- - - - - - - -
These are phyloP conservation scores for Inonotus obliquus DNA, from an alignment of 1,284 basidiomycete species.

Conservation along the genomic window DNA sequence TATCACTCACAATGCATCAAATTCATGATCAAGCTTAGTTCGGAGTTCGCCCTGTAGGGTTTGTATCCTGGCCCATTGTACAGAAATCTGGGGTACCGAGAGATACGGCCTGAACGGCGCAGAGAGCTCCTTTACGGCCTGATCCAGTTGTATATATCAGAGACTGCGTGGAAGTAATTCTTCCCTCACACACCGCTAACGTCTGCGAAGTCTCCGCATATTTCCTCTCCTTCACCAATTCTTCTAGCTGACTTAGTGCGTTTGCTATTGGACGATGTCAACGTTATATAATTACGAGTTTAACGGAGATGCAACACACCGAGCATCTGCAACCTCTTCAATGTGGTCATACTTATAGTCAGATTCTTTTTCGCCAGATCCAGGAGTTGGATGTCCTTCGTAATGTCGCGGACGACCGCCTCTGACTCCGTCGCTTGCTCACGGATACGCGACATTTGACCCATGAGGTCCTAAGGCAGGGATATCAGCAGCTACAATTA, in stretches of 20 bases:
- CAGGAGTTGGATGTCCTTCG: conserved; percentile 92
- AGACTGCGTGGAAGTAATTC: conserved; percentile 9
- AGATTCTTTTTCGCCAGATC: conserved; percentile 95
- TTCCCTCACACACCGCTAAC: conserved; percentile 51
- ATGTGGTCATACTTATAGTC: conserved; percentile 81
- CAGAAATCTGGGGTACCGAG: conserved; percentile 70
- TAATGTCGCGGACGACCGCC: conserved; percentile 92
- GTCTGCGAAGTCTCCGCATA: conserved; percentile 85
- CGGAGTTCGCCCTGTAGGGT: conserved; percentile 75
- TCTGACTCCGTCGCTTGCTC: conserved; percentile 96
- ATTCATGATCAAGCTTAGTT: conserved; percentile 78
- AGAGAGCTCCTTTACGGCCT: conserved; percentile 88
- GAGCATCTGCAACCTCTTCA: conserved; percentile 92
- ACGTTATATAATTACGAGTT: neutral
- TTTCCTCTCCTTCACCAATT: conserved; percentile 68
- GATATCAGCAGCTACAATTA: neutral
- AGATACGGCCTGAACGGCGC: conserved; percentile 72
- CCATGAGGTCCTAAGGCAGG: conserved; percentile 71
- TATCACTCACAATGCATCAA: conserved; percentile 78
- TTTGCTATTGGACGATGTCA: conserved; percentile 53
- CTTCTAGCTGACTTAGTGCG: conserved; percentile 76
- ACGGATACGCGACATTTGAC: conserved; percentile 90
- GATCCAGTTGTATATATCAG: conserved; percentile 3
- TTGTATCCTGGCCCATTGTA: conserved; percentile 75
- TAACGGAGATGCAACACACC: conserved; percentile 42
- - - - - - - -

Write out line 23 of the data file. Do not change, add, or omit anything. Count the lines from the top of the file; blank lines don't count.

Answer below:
- CTTCTAGCTGACTTAGTGCG: conserved; percentile 76